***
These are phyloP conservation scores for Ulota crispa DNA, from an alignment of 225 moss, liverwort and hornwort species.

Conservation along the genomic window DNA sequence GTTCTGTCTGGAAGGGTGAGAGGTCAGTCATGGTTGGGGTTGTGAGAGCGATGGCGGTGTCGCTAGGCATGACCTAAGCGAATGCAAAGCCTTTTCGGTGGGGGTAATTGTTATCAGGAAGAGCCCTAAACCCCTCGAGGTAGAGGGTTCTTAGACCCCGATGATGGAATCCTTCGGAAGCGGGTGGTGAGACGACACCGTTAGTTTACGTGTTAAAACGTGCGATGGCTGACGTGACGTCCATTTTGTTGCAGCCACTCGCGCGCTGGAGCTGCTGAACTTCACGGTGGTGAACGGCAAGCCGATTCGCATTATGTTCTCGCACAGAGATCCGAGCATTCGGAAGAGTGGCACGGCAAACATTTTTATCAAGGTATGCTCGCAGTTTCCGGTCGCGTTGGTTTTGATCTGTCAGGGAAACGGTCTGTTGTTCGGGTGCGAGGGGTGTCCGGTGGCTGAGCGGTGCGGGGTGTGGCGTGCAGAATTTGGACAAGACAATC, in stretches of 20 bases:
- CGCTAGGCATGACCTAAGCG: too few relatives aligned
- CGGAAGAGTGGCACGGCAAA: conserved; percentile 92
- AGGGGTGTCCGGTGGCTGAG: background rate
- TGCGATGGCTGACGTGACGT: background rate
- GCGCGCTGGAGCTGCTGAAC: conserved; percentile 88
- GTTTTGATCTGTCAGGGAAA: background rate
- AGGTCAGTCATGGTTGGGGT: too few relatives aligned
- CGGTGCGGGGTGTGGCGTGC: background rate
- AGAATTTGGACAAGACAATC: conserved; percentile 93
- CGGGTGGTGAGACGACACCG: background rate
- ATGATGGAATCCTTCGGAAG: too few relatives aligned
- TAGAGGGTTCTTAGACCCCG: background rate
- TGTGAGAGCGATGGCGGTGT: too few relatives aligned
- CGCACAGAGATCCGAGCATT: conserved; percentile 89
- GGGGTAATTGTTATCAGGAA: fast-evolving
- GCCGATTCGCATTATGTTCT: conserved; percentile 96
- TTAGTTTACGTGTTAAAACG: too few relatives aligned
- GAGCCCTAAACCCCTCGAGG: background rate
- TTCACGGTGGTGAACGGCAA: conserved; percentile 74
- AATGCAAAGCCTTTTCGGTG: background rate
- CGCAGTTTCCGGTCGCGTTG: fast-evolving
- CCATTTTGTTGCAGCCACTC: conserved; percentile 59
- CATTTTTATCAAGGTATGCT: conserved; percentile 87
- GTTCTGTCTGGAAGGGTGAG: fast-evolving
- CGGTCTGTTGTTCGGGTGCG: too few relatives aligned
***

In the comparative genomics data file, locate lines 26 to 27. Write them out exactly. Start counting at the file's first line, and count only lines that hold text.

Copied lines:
- GTTCTGTCTGGAAGGGTGAG: fast-evolving
- CGGTCTGTTGTTCGGGTGCG: too few relatives aligned